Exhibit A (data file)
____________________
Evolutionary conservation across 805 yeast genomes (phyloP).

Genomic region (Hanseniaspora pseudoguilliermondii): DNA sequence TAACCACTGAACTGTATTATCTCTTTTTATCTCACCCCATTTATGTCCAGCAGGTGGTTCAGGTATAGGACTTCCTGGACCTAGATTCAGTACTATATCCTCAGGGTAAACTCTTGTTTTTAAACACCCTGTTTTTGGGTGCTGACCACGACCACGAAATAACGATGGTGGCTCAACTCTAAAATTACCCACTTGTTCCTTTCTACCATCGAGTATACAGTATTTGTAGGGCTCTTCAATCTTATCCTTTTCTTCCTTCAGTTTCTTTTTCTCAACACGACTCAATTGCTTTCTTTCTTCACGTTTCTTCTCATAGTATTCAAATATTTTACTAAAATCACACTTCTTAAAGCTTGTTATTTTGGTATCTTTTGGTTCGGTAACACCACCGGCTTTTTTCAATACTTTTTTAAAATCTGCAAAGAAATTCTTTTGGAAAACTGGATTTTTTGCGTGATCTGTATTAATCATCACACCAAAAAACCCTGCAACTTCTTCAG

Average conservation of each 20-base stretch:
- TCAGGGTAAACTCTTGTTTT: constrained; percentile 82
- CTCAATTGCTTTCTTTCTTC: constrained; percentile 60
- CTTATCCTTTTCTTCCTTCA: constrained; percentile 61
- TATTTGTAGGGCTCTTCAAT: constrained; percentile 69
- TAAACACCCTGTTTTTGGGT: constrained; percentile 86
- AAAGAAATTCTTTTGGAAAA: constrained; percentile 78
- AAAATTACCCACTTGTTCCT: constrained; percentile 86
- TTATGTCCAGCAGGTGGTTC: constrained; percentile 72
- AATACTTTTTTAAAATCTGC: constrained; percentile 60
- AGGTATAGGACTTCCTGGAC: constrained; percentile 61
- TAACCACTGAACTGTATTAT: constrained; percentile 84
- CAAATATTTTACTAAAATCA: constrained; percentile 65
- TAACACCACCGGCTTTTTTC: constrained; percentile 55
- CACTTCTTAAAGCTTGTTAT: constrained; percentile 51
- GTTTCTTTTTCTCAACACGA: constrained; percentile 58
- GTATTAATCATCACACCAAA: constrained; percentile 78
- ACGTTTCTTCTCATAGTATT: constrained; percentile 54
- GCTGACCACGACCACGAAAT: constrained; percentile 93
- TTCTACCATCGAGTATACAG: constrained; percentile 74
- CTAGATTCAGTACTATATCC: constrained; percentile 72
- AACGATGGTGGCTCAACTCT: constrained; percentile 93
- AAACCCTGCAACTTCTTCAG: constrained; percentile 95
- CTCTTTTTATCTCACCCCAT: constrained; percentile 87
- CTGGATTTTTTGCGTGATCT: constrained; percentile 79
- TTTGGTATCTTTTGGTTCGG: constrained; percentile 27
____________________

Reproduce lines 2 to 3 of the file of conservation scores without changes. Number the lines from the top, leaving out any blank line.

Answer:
Genomic region (Hanseniaspora pseudoguilliermondii): DNA sequence TAACCACTGAACTGTATTATCTCTTTTTATCTCACCCCATTTATGTCCAGCAGGTGGTTCAGGTATAGGACTTCCTGGACCTAGATTCAGTACTATATCCTCAGGGTAAACTCTTGTTTTTAAACACCCTGTTTTTGGGTGCTGACCACGACCACGAAATAACGATGGTGGCTCAACTCTAAAATTACCCACTTGTTCCTTTCTACCATCGAGTATACAGTATTTGTAGGGCTCTTCAATCTTATCCTTTTCTTCCTTCAGTTTCTTTTTCTCAACACGACTCAATTGCTTTCTTTCTTCACGTTTCTTCTCATAGTATTCAAATATTTTACTAAAATCACACTTCTTAAAGCTTGTTATTTTGGTATCTTTTGGTTCGGTAACACCACCGGCTTTTTTCAATACTTTTTTAAAATCTGCAAAGAAATTCTTTTGGAAAACTGGATTTTTTGCGTGATCTGTATTAATCATCACACCAAAAAACCCTGCAACTTCTTCAG

Average conservation of each 20-base stretch: